The Singer

ears

I'm passionate about communication. Getting a thought or a feeling from one mind to another is some of the purest and truest magic I know of, which may explain why I'm so strongly drawn to language and wordcraft.

The same passion drives my love of and involvement in traditional music, tradition being an especially engaging means of communication across time. I sing — one of the purest forms of vocal communication, as I see it — and write, often songs.

I was born in Canada and grew up in a number of places scattered on both sides of the US/Canada border. Along the way I was drawn to traditional singing by the classic combination of love of song and scarcity of entertainment; I spent much of my youth in backwoods areas, often without electricity. Informal live music (I pestered my musical neighbors) and a battery-powered record player/radio were lifelines. One early goal was to become the best human radio antenna I could; I practiced regularly.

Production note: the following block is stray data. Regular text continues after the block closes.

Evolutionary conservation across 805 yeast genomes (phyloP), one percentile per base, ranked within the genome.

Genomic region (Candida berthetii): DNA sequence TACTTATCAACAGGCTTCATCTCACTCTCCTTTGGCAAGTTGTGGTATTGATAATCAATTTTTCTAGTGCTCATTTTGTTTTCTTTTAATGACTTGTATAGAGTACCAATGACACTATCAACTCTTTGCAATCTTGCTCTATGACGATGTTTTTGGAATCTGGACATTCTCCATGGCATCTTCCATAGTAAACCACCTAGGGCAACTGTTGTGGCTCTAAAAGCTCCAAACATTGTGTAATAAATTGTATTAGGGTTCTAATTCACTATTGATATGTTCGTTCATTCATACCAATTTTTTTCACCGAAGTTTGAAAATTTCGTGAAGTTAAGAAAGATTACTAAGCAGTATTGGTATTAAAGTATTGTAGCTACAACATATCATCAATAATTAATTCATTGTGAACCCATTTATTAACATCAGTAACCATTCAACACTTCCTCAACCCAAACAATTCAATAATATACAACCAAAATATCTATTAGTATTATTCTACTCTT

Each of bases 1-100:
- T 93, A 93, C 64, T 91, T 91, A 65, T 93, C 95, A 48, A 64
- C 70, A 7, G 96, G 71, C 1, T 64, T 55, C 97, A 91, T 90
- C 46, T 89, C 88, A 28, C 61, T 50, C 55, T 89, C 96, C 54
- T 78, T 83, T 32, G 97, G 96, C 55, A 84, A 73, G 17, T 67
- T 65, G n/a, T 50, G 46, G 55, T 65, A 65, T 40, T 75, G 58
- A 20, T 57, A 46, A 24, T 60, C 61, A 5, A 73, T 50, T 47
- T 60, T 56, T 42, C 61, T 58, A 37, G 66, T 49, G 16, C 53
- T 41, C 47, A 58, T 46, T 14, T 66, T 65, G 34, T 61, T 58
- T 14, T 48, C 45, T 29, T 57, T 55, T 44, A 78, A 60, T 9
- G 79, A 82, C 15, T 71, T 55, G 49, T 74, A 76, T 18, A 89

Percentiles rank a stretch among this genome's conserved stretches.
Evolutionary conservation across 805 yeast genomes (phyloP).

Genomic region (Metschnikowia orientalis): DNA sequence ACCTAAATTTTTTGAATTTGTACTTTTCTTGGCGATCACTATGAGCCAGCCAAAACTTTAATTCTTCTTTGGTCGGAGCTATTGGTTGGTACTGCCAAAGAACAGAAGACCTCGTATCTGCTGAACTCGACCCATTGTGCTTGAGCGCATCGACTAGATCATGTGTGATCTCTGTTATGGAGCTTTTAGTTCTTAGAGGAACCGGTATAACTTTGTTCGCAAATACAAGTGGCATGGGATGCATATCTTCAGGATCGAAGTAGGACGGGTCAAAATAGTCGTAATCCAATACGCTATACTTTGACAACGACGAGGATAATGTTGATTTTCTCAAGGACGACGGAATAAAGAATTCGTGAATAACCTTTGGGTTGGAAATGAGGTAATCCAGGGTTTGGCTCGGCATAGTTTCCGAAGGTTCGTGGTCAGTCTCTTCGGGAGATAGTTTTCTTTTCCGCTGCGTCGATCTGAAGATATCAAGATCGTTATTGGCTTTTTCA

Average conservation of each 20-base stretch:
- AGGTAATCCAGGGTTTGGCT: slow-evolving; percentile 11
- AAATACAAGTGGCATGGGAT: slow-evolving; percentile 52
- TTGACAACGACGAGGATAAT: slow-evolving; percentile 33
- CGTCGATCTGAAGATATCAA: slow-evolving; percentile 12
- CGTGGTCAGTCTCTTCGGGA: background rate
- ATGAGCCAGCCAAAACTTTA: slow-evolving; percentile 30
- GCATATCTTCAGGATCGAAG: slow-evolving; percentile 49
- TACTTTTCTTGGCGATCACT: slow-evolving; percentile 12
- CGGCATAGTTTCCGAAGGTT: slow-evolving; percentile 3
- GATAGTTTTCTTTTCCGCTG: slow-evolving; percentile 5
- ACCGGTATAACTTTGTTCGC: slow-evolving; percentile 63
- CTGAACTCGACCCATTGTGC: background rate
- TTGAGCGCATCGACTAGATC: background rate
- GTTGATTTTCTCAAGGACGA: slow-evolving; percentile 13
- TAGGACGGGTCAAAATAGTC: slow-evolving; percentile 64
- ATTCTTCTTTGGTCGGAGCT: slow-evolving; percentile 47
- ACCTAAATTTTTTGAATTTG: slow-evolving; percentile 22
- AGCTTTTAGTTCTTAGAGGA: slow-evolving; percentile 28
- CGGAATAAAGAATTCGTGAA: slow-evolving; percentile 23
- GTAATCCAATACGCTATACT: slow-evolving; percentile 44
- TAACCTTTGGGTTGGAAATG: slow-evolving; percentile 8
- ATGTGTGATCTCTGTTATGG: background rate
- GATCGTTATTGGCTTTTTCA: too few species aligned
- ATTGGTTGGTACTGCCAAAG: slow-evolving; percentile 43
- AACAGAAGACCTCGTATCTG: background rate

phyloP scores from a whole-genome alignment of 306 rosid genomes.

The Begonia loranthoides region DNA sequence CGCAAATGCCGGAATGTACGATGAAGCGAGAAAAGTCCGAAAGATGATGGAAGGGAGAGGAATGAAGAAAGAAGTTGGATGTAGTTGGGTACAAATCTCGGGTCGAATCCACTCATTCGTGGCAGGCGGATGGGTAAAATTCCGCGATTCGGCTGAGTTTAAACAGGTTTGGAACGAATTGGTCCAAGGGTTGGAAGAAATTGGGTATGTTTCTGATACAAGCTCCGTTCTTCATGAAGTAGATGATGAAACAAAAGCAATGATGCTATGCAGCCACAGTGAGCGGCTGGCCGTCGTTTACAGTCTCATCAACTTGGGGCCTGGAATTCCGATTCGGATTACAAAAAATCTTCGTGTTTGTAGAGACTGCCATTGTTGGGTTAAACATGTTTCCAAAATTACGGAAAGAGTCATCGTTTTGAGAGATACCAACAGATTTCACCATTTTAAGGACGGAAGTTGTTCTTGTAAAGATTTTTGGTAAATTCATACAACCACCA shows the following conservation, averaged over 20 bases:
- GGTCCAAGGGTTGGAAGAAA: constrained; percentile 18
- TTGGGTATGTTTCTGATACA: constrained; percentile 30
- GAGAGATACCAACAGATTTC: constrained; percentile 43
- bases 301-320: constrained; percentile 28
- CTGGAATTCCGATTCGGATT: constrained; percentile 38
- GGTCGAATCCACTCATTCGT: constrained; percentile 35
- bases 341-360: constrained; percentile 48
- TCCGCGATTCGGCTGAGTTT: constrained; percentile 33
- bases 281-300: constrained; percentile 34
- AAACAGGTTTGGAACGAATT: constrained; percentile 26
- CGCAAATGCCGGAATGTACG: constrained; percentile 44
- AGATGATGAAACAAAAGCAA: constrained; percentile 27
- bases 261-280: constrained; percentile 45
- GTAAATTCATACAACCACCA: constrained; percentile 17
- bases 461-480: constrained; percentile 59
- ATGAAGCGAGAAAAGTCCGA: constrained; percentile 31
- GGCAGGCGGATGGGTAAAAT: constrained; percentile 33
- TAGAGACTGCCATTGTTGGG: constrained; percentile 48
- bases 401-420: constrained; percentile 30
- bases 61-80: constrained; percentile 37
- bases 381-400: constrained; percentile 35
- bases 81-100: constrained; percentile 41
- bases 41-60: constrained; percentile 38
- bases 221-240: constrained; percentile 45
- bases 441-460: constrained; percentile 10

The world is an endlessly fascinating place, and it seems to me that the only thing to do with that much wonder is to absorb all you can. Learning isn't just what you do (or did) in school; it's every bit as constant and essential as breathing. I think this outlook has a lot to do with where and who I am today. Fascination and admiration has led to a drive to emulate what I love, and to contribute to its richness: to sing; to write; to teach, and try to encourage others to "follow their bliss," as Joseph Campbell put it.

The lure of words and wordplay has drawn me to contribute to quixotic projects such as the tongue-in cheek Omneficent English Dictionary In Limerick Form, where several hundred of my limericks are published; I also contribute irregularly to The Kilt and Harp on the topic of Scots dialect in song.

I perform, write, record, and teach in the greater Twin Cities area and live with my family in the heart of the Northeast Minneapolis Arts District.